Innovative Surgery Doubles Mesothelioma Survival Time
A new study showed that some of the most promising survival rates among mesothelioma patients ever. Those with epithelial malignant pleural mesothelioma who undergo surgery to remove the cancer but not remove the lung with the addition of photodynamic therapy and chemotherapy, had a median survival of 3 years. If the cancer had not spread to the lymph nodes, that rate more than doubles to 7.3 years. Median survival is the rate at which 50% of patients are still living. This is excellent news for families battling this cancer.
Patients undergo a surgical procedure to remove all detectable cancer from the pleura, which is a membrane that surrounds the lungs. The goal is to spare the lung and other structures such as the diaphragm or pericardium, which are often removed along with the lung in other surgeries. A Photodynamic therapy which uses photosensitizing agents with light to kill cancer cells that may not have been visible during the surgery is then administered. The chemotherapy regimen is often implemented after the operation.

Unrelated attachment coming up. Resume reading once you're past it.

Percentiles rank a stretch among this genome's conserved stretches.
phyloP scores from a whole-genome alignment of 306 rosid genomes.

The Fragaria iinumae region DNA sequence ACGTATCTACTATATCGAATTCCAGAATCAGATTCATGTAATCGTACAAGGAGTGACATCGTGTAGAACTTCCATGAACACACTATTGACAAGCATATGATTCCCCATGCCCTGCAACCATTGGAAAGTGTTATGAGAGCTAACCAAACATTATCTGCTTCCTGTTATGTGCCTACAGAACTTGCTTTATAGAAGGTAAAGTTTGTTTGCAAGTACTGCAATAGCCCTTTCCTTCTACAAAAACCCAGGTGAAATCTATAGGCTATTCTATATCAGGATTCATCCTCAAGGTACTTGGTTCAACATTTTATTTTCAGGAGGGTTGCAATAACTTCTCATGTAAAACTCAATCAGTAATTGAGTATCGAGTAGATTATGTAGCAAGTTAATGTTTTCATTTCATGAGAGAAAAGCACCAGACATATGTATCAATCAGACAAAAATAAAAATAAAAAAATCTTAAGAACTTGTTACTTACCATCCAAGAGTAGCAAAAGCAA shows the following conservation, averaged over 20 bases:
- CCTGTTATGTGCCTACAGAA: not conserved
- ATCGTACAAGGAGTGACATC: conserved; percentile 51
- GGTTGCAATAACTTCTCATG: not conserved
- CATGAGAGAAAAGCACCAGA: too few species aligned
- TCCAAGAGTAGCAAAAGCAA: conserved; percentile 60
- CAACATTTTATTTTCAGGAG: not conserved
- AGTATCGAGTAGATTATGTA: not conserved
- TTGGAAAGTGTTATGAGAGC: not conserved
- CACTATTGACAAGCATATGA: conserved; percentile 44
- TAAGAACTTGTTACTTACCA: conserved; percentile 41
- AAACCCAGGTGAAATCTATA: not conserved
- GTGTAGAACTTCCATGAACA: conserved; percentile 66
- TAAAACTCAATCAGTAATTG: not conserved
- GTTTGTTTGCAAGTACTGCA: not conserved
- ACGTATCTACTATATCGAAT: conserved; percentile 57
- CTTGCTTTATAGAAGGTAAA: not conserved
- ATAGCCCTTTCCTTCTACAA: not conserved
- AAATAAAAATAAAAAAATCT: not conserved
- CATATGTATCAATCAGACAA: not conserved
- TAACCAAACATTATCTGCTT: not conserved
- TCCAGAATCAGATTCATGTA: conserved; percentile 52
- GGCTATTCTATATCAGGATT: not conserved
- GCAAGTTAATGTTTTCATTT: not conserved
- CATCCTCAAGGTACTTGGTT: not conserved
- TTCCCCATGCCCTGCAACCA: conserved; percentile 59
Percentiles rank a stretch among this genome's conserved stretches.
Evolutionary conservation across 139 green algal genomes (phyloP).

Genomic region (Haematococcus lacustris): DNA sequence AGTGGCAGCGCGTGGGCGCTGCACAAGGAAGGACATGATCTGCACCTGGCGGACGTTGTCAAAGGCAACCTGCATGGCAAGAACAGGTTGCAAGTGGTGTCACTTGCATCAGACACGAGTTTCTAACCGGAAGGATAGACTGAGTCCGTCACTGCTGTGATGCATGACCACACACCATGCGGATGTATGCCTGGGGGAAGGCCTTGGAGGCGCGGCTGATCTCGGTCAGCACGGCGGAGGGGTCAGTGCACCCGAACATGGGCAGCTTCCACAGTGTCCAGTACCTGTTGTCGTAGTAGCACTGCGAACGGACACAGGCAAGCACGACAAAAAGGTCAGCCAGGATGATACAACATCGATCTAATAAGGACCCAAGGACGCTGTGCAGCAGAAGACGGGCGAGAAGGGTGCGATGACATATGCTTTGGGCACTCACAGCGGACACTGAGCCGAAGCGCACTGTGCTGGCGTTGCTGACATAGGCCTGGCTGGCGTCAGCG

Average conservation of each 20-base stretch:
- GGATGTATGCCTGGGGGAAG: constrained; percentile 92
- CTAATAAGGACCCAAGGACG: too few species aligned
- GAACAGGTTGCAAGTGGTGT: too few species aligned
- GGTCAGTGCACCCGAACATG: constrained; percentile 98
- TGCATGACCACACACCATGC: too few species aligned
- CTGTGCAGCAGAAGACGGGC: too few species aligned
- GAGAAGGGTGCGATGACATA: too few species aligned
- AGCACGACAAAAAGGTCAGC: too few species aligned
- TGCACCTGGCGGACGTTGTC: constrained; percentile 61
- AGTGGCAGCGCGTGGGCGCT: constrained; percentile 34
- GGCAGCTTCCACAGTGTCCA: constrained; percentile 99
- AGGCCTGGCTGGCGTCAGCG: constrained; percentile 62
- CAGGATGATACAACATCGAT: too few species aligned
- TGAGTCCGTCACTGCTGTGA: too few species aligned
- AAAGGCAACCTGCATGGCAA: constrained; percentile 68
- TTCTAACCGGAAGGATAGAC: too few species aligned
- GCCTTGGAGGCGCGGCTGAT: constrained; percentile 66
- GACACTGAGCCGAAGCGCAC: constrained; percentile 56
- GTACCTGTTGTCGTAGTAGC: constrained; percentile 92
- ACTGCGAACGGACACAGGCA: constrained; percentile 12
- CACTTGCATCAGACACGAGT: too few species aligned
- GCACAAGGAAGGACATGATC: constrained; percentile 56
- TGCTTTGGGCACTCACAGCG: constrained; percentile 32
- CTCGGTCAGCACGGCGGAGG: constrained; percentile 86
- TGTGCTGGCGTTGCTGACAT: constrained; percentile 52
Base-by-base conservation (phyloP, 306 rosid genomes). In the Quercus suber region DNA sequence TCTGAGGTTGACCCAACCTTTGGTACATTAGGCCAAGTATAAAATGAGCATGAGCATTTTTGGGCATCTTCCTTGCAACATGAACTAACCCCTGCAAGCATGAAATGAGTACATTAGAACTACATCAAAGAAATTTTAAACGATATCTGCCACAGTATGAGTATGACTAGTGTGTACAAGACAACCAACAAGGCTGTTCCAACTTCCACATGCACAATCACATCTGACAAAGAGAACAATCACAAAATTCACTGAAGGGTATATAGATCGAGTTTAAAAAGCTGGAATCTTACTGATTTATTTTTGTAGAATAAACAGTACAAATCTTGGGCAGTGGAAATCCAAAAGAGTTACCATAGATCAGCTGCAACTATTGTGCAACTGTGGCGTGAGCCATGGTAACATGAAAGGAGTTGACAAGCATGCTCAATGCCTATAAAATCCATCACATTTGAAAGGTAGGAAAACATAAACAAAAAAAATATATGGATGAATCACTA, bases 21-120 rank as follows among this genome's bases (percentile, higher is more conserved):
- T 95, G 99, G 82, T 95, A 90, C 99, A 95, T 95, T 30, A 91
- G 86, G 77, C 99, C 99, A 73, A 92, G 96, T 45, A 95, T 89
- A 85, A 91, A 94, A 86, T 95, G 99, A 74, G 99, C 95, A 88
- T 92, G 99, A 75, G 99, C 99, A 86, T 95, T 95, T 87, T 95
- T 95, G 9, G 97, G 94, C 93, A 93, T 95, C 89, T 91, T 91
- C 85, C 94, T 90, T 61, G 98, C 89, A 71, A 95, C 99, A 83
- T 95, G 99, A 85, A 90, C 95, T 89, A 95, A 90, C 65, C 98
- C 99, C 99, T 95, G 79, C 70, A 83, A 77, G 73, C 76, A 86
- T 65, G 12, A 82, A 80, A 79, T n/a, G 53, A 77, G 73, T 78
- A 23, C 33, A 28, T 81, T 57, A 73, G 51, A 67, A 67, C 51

Most of the patients researched were in Stage III or Stage IV of the disease. Malignant pleural mesothelioma is a rare cancer that is often associated with a poor prognosis, especially in the advanced stages. This study shows that even late stage patients can benefit from surgical procedures.
Joseph S. Friedberg, MD, Director of the Mesothelioma and Thoracic Oncology Treatment and Research Center at the University of Maryland School of Medicine said, “These are among the best results ever published for patients with an epithelial subtype of pleural mesothelioma.” Of the cell types, epithelial mesothelioma is the most common and often has the best prognosis. The typical survival rate for those with mesothelioma is only 12 to 21 months. Asbestos is the only known cause of mesothelioma.